The most savvy choice director Kim Jee-woon made when approaching The Last Stand was to relegate Arnold Schwarzenegger’s comeback to the edges of the story. From a classic perspective the weight of the inevitable finale falls a little flat, seeing as our attachment to the hero is predicated on preconceived notions of the star, but in a strangely connected way, the overall effect of the film manages to ascend expectations of these types of blockbusters. Like a Pixar film, The Last Stand employs a rag tag group of disparate young lawmen and women to take down the world’s most feared drug smuggler. The group is lead by a sheriff with a hazy past filled with violence in the big city. And, yes, the film follows the exact path you might expect, even down to a “discard your firearms and fight with knuckles” ending. But The Last Stand engages by being surprisingly brisk along the way.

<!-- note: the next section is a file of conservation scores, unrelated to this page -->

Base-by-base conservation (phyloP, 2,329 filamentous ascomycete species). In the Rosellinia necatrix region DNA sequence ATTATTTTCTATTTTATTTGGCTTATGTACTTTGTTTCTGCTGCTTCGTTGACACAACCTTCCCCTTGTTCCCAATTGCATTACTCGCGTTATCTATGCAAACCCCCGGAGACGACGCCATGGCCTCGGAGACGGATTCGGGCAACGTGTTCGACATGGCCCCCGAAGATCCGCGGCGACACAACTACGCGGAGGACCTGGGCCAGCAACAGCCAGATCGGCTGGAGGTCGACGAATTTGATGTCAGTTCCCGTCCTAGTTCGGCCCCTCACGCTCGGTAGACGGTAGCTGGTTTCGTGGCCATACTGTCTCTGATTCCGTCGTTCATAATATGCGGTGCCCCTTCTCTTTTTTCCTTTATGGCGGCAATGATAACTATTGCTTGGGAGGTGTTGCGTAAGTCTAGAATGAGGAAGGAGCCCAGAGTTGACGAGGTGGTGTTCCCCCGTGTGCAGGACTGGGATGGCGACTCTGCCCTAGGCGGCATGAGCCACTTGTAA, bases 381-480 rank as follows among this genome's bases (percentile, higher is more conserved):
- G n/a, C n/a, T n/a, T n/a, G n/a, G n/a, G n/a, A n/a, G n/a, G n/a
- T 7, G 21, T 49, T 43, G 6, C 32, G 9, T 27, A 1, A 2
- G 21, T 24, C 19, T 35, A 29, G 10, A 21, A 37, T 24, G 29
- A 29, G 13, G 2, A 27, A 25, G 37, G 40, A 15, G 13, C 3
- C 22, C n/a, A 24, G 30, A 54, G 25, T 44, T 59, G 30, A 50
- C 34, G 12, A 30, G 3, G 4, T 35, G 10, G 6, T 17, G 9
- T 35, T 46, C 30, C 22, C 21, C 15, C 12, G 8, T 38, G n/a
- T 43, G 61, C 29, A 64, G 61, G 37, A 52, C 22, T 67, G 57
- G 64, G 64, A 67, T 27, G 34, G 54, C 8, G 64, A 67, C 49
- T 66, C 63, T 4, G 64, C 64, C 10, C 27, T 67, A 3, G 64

Arnold Schwarzenegger’s brand of charisma has always seemed to me rare and preternatural. Like James Dean or Marilyn Monroe, in his prime, Schwarzenegger, with his inflated jaw line unveiling full-faced grins and pulling off action hero jokiness, was born to be watched. After a decade of inactivity and bad off-screen press, Arnold has lost his muscles, his charm, and a great deal of his staying power. The Last Stand, dealing in metaphors about a culture at the precipice of breaking under an influx of gun debates, liberalism, and immigration pressures, plays Schwarzenegger’s withering presence to perfect effect. Rounded out by a surprisingly strong cast, that includes the underused Luis Guzman and Johnny Knoxville, there’s a whimsical compliment to Schwarzenegger’s weariness. Similarly, the simplified writing clearly defines its bad guy, a conveniently able drug smuggler; again a metaphor for the increasingly unstoppable antagonism of creeping drug cartels. As far as analogies go, The Last Stand can be quite ambitious.